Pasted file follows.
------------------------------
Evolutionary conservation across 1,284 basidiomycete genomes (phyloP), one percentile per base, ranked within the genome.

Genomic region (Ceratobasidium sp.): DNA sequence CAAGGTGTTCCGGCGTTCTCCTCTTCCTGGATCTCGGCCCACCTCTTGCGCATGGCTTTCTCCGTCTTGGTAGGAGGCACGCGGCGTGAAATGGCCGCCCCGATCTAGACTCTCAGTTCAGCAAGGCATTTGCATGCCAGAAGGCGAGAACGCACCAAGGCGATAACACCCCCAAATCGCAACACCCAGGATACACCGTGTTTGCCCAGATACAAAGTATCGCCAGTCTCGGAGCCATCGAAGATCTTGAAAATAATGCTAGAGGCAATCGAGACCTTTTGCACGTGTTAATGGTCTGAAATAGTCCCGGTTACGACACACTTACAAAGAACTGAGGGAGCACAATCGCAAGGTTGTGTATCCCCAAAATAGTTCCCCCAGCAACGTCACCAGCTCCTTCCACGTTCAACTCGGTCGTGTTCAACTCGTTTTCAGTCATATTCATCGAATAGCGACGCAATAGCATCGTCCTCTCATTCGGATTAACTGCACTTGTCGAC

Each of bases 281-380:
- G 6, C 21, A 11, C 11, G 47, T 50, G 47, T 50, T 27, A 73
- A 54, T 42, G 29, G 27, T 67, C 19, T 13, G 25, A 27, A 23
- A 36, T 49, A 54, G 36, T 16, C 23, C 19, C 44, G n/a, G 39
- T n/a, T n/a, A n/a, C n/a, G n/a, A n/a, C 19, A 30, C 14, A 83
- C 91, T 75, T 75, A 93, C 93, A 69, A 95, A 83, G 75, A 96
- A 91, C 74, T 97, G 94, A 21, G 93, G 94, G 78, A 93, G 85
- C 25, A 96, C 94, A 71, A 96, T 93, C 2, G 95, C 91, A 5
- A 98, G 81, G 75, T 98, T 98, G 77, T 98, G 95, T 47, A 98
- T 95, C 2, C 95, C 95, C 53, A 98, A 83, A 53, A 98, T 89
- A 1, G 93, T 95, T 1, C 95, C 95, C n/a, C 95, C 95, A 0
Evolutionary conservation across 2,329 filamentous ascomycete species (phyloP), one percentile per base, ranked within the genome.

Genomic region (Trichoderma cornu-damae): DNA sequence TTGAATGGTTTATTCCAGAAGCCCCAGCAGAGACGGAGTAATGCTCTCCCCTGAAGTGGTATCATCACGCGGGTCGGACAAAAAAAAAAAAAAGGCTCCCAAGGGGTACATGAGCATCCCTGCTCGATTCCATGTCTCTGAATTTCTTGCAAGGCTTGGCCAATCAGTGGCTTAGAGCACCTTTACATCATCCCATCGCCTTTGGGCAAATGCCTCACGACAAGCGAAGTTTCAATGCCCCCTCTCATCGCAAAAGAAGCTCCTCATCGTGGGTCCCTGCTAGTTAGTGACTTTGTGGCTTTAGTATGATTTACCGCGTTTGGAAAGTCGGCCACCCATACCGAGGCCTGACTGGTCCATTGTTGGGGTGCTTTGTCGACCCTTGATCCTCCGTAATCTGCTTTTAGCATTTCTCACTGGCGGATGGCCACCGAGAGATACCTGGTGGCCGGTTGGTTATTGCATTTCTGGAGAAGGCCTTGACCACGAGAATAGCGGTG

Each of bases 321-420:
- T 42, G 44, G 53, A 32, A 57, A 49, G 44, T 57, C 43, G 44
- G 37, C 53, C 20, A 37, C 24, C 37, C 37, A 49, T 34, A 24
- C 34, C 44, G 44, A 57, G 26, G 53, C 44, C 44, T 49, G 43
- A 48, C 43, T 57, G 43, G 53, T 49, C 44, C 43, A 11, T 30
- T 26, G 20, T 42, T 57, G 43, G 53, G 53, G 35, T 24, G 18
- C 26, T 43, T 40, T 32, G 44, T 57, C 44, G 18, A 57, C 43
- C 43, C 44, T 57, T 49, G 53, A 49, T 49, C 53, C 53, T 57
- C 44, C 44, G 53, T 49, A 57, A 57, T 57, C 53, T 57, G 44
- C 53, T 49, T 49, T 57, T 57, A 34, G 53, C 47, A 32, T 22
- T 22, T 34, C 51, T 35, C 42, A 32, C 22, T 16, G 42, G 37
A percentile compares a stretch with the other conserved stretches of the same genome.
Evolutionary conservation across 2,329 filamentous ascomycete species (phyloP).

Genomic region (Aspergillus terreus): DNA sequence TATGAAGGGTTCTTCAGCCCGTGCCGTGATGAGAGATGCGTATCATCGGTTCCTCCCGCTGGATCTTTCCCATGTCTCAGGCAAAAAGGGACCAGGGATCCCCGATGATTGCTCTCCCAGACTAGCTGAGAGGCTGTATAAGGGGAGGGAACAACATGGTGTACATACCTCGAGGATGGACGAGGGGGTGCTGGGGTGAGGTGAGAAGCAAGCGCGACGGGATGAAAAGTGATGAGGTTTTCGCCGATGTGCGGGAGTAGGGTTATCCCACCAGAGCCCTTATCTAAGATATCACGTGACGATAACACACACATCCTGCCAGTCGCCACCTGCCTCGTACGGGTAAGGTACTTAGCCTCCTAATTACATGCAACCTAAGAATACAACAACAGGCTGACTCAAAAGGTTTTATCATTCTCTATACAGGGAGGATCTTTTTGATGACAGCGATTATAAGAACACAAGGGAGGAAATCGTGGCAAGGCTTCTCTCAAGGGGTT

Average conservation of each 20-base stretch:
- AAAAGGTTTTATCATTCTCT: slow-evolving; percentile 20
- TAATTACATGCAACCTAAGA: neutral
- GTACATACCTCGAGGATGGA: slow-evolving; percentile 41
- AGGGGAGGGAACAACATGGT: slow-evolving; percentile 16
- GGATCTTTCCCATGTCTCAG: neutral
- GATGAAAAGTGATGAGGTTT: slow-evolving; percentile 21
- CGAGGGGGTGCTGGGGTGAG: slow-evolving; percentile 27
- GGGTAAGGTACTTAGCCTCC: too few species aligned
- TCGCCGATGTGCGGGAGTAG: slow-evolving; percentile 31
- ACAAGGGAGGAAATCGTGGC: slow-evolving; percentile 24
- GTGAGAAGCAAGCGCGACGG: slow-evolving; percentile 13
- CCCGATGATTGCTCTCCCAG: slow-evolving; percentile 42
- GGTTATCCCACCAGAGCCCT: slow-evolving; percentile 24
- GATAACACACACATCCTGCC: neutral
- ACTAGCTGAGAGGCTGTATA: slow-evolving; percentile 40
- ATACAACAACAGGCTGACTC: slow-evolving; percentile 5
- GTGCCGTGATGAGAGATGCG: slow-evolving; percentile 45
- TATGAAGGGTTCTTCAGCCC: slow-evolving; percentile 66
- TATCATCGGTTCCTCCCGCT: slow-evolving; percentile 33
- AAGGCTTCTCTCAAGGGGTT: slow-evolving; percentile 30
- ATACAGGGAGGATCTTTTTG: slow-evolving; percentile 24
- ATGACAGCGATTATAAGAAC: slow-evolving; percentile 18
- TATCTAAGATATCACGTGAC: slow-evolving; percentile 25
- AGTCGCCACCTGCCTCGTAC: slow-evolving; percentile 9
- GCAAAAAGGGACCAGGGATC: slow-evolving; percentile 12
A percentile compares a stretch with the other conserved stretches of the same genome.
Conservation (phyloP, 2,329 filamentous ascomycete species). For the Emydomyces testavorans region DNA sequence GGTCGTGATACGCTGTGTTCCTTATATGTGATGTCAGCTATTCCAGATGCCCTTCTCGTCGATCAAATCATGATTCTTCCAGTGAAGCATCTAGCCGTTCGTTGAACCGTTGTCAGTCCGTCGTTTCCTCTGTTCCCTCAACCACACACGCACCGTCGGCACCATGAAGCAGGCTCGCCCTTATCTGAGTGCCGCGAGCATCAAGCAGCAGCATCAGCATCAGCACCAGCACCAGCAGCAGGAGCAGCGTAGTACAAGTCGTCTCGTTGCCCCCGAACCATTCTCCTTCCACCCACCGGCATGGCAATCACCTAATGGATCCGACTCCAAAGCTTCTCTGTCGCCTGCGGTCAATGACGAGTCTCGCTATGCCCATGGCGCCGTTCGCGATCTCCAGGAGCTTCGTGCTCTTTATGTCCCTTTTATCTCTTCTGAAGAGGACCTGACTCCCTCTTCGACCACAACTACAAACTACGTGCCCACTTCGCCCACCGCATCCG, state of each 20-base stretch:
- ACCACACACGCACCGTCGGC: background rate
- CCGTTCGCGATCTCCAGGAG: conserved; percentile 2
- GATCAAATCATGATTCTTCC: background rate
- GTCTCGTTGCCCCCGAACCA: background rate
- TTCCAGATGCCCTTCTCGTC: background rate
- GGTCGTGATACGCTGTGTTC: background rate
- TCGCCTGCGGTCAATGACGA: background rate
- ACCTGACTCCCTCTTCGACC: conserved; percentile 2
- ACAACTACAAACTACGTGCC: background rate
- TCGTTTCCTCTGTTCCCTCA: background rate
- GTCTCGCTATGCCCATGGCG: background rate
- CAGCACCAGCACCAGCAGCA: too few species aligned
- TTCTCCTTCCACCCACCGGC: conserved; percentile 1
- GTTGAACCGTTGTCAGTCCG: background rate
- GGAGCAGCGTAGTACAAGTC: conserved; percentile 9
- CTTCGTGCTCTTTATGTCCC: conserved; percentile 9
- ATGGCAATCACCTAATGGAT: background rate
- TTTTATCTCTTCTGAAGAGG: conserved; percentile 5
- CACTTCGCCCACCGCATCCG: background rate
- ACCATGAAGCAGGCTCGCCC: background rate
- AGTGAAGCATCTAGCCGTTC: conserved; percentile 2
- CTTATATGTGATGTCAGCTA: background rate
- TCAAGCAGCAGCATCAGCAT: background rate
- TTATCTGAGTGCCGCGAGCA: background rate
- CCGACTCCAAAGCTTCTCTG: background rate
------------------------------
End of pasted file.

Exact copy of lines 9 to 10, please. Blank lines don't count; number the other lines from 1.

- A 91, C 74, T 97, G 94, A 21, G 93, G 94, G 78, A 93, G 85
- C 25, A 96, C 94, A 71, A 96, T 93, C 2, G 95, C 91, A 5